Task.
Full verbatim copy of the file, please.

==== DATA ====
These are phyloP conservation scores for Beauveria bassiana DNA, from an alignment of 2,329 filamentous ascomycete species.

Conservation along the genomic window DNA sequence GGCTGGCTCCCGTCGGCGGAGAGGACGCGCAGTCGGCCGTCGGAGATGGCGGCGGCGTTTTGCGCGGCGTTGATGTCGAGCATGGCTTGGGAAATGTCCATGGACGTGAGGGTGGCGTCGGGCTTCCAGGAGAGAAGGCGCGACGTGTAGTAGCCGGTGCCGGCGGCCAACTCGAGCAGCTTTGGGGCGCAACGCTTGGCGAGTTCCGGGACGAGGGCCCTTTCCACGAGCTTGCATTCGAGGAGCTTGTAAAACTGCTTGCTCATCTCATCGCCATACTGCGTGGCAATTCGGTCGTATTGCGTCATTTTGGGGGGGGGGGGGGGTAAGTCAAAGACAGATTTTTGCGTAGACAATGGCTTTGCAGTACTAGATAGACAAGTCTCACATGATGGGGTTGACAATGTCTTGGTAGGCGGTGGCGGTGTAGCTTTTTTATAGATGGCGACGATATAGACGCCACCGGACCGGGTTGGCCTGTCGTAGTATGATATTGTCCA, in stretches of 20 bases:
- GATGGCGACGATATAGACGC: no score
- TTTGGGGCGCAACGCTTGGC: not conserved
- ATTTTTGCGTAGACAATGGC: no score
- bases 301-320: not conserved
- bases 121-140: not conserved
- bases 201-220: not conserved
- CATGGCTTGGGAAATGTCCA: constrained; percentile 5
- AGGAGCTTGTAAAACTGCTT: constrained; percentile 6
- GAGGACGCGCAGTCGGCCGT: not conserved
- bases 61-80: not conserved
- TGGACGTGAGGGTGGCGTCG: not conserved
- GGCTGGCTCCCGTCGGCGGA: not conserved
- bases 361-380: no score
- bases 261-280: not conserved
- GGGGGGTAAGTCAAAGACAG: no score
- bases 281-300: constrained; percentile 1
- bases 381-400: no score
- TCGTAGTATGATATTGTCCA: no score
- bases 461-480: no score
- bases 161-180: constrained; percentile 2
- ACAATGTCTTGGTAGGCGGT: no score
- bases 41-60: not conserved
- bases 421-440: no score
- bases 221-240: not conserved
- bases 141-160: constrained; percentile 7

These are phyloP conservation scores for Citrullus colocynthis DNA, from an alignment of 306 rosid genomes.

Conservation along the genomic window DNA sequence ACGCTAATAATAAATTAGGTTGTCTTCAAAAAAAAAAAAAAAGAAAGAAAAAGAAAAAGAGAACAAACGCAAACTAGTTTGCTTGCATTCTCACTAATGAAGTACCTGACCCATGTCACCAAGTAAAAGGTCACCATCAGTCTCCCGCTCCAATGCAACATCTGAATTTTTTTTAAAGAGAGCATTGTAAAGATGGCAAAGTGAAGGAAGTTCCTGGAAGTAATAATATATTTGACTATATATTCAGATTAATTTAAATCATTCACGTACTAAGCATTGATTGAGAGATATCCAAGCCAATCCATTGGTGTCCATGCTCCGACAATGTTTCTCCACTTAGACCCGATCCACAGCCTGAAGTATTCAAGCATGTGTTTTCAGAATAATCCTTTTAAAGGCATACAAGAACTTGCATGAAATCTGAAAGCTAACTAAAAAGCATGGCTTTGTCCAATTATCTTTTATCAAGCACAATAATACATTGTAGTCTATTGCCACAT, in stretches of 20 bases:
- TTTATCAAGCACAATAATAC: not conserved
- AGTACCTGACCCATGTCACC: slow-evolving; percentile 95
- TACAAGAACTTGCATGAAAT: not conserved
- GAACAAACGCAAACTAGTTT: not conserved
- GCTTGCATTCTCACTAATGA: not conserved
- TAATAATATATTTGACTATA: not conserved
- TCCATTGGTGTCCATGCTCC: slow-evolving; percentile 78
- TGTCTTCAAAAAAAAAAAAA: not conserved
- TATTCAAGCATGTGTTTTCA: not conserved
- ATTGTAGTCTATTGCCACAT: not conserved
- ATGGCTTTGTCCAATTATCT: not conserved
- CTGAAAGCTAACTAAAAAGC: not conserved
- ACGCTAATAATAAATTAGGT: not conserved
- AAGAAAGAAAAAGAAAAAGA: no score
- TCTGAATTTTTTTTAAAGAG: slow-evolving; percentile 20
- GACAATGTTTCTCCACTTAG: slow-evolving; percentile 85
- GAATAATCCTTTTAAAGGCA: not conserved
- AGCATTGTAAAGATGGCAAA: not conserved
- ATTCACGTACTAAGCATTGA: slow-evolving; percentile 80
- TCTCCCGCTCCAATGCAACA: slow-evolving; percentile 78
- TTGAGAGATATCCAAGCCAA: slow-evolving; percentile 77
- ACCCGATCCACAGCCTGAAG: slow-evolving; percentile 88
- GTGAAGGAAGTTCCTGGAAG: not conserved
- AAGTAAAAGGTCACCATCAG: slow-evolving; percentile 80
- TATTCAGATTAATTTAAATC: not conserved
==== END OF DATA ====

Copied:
These are phyloP conservation scores for Beauveria bassiana DNA, from an alignment of 2,329 filamentous ascomycete species.

Conservation along the genomic window DNA sequence GGCTGGCTCCCGTCGGCGGAGAGGACGCGCAGTCGGCCGTCGGAGATGGCGGCGGCGTTTTGCGCGGCGTTGATGTCGAGCATGGCTTGGGAAATGTCCATGGACGTGAGGGTGGCGTCGGGCTTCCAGGAGAGAAGGCGCGACGTGTAGTAGCCGGTGCCGGCGGCCAACTCGAGCAGCTTTGGGGCGCAACGCTTGGCGAGTTCCGGGACGAGGGCCCTTTCCACGAGCTTGCATTCGAGGAGCTTGTAAAACTGCTTGCTCATCTCATCGCCATACTGCGTGGCAATTCGGTCGTATTGCGTCATTTTGGGGGGGGGGGGGGGTAAGTCAAAGACAGATTTTTGCGTAGACAATGGCTTTGCAGTACTAGATAGACAAGTCTCACATGATGGGGTTGACAATGTCTTGGTAGGCGGTGGCGGTGTAGCTTTTTTATAGATGGCGACGATATAGACGCCACCGGACCGGGTTGGCCTGTCGTAGTATGATATTGTCCA, in stretches of 20 bases:
- GATGGCGACGATATAGACGC: no score
- TTTGGGGCGCAACGCTTGGC: not conserved
- ATTTTTGCGTAGACAATGGC: no score
- bases 301-320: not conserved
- bases 121-140: not conserved
- bases 201-220: not conserved
- CATGGCTTGGGAAATGTCCA: constrained; percentile 5
- AGGAGCTTGTAAAACTGCTT: constrained; percentile 6
- GAGGACGCGCAGTCGGCCGT: not conserved
- bases 61-80: not conserved
- TGGACGTGAGGGTGGCGTCG: not conserved
- GGCTGGCTCCCGTCGGCGGA: not conserved
- bases 361-380: no score
- bases 261-280: not conserved
- GGGGGGTAAGTCAAAGACAG: no score
- bases 281-300: constrained; percentile 1
- bases 381-400: no score
- TCGTAGTATGATATTGTCCA: no score
- bases 461-480: no score
- bases 161-180: constrained; percentile 2
- ACAATGTCTTGGTAGGCGGT: no score
- bases 41-60: not conserved
- bases 421-440: no score
- bases 221-240: not conserved
- bases 141-160: constrained; percentile 7

These are phyloP conservation scores for Citrullus colocynthis DNA, from an alignment of 306 rosid genomes.

Conservation along the genomic window DNA sequence ACGCTAATAATAAATTAGGTTGTCTTCAAAAAAAAAAAAAAAGAAAGAAAAAGAAAAAGAGAACAAACGCAAACTAGTTTGCTTGCATTCTCACTAATGAAGTACCTGACCCATGTCACCAAGTAAAAGGTCACCATCAGTCTCCCGCTCCAATGCAACATCTGAATTTTTTTTAAAGAGAGCATTGTAAAGATGGCAAAGTGAAGGAAGTTCCTGGAAGTAATAATATATTTGACTATATATTCAGATTAATTTAAATCATTCACGTACTAAGCATTGATTGAGAGATATCCAAGCCAATCCATTGGTGTCCATGCTCCGACAATGTTTCTCCACTTAGACCCGATCCACAGCCTGAAGTATTCAAGCATGTGTTTTCAGAATAATCCTTTTAAAGGCATACAAGAACTTGCATGAAATCTGAAAGCTAACTAAAAAGCATGGCTTTGTCCAATTATCTTTTATCAAGCACAATAATACATTGTAGTCTATTGCCACAT, in stretches of 20 bases:
- TTTATCAAGCACAATAATAC: not conserved
- AGTACCTGACCCATGTCACC: slow-evolving; percentile 95
- TACAAGAACTTGCATGAAAT: not conserved
- GAACAAACGCAAACTAGTTT: not conserved
- GCTTGCATTCTCACTAATGA: not conserved
- TAATAATATATTTGACTATA: not conserved
- TCCATTGGTGTCCATGCTCC: slow-evolving; percentile 78
- TGTCTTCAAAAAAAAAAAAA: not conserved
- TATTCAAGCATGTGTTTTCA: not conserved
- ATTGTAGTCTATTGCCACAT: not conserved
- ATGGCTTTGTCCAATTATCT: not conserved
- CTGAAAGCTAACTAAAAAGC: not conserved
- ACGCTAATAATAAATTAGGT: not conserved
- AAGAAAGAAAAAGAAAAAGA: no score
- TCTGAATTTTTTTTAAAGAG: slow-evolving; percentile 20
- GACAATGTTTCTCCACTTAG: slow-evolving; percentile 85
- GAATAATCCTTTTAAAGGCA: not conserved
- AGCATTGTAAAGATGGCAAA: not conserved
- ATTCACGTACTAAGCATTGA: slow-evolving; percentile 80
- TCTCCCGCTCCAATGCAACA: slow-evolving; percentile 78
- TTGAGAGATATCCAAGCCAA: slow-evolving; percentile 77
- ACCCGATCCACAGCCTGAAG: slow-evolving; percentile 88
- GTGAAGGAAGTTCCTGGAAG: not conserved
- AAGTAAAAGGTCACCATCAG: slow-evolving; percentile 80
- TATTCAGATTAATTTAAATC: not conserved